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Scholarship, leadership and technology: A case study of embedding evidence-based practice

Linda Creanor  is based at the Glasgow Caledonian University, in Scotland which is a post-92 institution, with 17,000 students, and 3 academic schools. There is a strong emphasis on learning. They have been inspired by examples from around the world and taken them back to their own context where they have been adapted.

Some of the challenges faced include:

  • Maintaining staff engagement in the innovative learning and teaching
  • Career progression seems to focus on research rather than expertise in learning and teaching
  • The changing nature of learning and teaching due to technology advances is not always underpinned by pedagogy
  • There are pockets of excellence but making sure that they are mainstreamed is a challenge
  • Need to link various aspects of CPD, scholarship and technology together,and all with increasingly limited resources

Leadership is key in transformational change alongside change agent roles (Chapman, 2002). They came across the distributive leadership model (Lefoe, 2010)  "a distribution of power within the sociocultural context of universities and a sharing of knowledge, of practice and reflection through collegiality" (lefoe, 2007, p. 5). These ideas were then used to develop GCU's CPD framework for learning and teaching, and this was launched in 2008.

The Caledonia Scholarships and Associates model is competitive, peer reviewed, and supported by senior management. There is status attached to the roles and the criteria were linked to promotion. The projects are expected to be action research, evidence-based, and to embrace learning technology. This were influenced by scholarship (Boyer, 1990). There is minimal resourcing (2,000 UK pounds per scholar). The money the scholar gets could be used for conference attendance, or for data processing, for example.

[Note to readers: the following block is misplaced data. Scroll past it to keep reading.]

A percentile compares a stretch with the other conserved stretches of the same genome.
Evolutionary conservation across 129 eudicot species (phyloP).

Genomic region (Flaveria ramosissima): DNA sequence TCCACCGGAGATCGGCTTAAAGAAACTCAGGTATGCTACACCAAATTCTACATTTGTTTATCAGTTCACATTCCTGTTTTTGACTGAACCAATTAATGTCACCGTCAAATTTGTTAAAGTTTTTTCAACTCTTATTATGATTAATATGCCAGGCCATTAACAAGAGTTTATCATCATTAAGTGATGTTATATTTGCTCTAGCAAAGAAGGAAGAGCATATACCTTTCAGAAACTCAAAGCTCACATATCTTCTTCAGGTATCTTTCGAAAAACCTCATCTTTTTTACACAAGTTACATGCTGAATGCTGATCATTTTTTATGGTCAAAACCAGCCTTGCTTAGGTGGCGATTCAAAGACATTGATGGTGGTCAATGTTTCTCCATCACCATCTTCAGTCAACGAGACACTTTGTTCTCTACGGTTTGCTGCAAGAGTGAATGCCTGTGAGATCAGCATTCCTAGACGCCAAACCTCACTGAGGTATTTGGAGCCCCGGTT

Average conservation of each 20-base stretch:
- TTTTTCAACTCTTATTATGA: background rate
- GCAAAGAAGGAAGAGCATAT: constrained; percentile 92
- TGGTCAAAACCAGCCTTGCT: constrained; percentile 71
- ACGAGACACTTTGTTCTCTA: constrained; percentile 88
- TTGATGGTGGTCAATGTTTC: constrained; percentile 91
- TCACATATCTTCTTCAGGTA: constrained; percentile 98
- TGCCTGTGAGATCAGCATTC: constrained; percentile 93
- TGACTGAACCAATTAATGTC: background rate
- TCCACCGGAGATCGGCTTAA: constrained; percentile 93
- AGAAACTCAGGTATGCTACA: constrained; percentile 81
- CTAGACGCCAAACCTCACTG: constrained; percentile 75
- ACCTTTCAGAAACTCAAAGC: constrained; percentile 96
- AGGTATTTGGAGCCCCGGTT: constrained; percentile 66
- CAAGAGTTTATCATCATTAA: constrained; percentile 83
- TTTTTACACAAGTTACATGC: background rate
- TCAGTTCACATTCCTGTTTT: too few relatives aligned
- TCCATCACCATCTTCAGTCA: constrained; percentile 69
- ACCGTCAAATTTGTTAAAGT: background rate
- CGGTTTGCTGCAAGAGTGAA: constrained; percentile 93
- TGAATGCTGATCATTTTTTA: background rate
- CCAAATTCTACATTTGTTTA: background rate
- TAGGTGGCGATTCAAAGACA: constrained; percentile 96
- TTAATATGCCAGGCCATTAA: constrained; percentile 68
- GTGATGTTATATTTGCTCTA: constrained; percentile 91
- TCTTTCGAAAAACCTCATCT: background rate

The institution wanted to try to engage people in innovation, and provide opportunities for new and experienced staff to maintain continuing engagement with scholarly approaches to learning and teaching throughout their careers. Although they started with individuals, there are now small groups working together on projects.

Facilitation is through f-2-f meetings, an online community in BlackBoard, a blog, shared resources, methodologies and experiences.

The findings indicate that the status and the role are as important as the project. Impacts include (over 48 associates over 3 years) 36 projects undertaken, minimal resourcing of a very effective initiative (including awards, promotion, and development of valuable research findings). "The Scholars and Associates Program has proved to be beneficial to participants in a variety of ways in the initial phase" (external evaluator). There is continuing support, and growing evidence of scholarly activity. It appears to be a sustainable, cost-effective model. In the future they are moving toward strategic focussed - such as a new role of Caledonian Fellow has been approved by Senate and is under development.

Image at the top of the post: Image via Wikipedia

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